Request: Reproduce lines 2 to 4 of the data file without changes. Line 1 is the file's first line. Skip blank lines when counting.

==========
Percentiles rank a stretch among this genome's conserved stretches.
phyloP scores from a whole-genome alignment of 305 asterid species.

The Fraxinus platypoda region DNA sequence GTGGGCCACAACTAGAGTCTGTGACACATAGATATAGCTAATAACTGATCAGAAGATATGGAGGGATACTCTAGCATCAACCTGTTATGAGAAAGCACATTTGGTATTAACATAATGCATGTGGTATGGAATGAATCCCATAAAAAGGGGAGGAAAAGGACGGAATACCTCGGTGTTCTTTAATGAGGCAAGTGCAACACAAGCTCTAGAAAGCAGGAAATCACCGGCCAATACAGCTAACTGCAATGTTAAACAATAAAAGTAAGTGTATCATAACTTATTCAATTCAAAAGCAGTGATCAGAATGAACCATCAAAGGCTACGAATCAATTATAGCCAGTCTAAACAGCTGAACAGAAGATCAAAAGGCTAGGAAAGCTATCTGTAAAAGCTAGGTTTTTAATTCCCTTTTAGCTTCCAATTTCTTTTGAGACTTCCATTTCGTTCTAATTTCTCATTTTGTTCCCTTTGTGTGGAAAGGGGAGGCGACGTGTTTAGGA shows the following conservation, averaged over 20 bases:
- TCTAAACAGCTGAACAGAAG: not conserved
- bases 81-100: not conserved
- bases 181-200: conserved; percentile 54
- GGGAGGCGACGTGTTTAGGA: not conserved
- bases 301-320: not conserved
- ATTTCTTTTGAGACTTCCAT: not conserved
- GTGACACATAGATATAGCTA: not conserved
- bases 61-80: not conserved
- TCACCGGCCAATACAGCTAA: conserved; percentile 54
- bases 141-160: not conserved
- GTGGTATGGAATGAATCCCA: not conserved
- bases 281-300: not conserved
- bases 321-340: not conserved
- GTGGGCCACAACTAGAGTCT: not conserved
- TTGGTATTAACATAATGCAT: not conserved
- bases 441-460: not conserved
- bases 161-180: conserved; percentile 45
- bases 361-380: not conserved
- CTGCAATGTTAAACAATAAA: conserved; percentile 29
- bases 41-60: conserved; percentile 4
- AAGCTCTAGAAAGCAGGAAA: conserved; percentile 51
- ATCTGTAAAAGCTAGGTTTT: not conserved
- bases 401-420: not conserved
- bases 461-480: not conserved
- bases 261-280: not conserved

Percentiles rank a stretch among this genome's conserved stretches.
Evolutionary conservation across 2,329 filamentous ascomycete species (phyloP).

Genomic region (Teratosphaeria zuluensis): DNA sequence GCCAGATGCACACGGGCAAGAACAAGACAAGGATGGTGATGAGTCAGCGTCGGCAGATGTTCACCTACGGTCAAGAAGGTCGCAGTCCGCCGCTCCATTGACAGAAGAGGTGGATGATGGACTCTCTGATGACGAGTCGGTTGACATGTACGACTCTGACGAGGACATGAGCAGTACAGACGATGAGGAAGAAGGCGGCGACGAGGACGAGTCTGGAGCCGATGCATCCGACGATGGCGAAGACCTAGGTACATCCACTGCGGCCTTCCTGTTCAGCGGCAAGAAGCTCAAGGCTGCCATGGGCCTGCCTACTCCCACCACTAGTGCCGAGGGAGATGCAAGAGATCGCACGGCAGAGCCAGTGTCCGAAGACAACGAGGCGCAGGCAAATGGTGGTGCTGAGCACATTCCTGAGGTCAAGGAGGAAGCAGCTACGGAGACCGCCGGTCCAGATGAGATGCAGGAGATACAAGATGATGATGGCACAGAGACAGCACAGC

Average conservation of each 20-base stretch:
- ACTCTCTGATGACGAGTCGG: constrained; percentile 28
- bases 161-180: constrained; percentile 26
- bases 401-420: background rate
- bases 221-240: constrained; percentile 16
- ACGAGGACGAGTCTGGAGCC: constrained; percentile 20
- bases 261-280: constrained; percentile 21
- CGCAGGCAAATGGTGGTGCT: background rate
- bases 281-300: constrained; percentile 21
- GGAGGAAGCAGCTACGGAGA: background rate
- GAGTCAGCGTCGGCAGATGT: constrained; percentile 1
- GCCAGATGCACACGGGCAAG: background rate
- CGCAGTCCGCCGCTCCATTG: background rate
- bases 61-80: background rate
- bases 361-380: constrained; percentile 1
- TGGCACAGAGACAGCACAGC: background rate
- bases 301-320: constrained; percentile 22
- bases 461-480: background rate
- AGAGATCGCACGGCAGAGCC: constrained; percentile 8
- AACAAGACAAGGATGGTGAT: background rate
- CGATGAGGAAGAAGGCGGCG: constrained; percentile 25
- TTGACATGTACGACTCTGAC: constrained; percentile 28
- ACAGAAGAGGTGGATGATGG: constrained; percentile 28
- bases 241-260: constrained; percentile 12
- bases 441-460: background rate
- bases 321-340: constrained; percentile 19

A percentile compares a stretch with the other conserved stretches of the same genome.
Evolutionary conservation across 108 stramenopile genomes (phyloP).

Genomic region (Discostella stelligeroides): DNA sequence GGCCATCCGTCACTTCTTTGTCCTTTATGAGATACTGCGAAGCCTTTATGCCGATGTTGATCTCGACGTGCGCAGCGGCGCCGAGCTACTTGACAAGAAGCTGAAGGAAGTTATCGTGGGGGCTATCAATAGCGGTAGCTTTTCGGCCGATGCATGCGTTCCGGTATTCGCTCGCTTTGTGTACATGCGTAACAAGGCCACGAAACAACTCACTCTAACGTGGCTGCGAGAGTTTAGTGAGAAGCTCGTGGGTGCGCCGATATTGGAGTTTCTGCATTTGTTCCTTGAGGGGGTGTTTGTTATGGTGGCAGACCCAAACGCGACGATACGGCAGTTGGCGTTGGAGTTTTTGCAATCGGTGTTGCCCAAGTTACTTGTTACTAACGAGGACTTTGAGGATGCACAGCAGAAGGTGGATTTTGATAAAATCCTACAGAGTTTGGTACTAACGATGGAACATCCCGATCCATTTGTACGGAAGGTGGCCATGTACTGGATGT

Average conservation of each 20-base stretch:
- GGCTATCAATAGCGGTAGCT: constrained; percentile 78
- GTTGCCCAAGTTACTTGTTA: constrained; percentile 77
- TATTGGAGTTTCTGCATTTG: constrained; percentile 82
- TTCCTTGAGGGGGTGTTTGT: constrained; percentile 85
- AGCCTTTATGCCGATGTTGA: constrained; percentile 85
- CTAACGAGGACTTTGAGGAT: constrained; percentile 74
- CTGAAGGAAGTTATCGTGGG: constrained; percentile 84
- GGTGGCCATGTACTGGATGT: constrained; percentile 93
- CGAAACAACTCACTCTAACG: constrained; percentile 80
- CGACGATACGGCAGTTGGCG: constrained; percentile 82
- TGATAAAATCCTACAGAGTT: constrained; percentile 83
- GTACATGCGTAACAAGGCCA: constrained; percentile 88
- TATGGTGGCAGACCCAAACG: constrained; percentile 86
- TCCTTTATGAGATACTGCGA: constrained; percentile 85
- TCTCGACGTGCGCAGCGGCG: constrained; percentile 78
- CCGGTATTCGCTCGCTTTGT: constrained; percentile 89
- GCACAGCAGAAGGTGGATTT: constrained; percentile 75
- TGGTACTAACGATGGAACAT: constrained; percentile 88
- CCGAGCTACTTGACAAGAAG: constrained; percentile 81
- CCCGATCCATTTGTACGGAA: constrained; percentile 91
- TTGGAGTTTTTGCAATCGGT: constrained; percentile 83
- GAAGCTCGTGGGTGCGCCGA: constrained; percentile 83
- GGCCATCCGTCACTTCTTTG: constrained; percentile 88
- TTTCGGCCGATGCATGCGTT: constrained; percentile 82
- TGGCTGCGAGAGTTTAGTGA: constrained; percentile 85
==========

phyloP scores from a whole-genome alignment of 305 asterid species.

The Fraxinus platypoda region DNA sequence GTGGGCCACAACTAGAGTCTGTGACACATAGATATAGCTAATAACTGATCAGAAGATATGGAGGGATACTCTAGCATCAACCTGTTATGAGAAAGCACATTTGGTATTAACATAATGCATGTGGTATGGAATGAATCCCATAAAAAGGGGAGGAAAAGGACGGAATACCTCGGTGTTCTTTAATGAGGCAAGTGCAACACAAGCTCTAGAAAGCAGGAAATCACCGGCCAATACAGCTAACTGCAATGTTAAACAATAAAAGTAAGTGTATCATAACTTATTCAATTCAAAAGCAGTGATCAGAATGAACCATCAAAGGCTACGAATCAATTATAGCCAGTCTAAACAGCTGAACAGAAGATCAAAAGGCTAGGAAAGCTATCTGTAAAAGCTAGGTTTTTAATTCCCTTTTAGCTTCCAATTTCTTTTGAGACTTCCATTTCGTTCTAATTTCTCATTTTGTTCCCTTTGTGTGGAAAGGGGAGGCGACGTGTTTAGGA shows the following conservation, averaged over 20 bases:
- TCTAAACAGCTGAACAGAAG: not conserved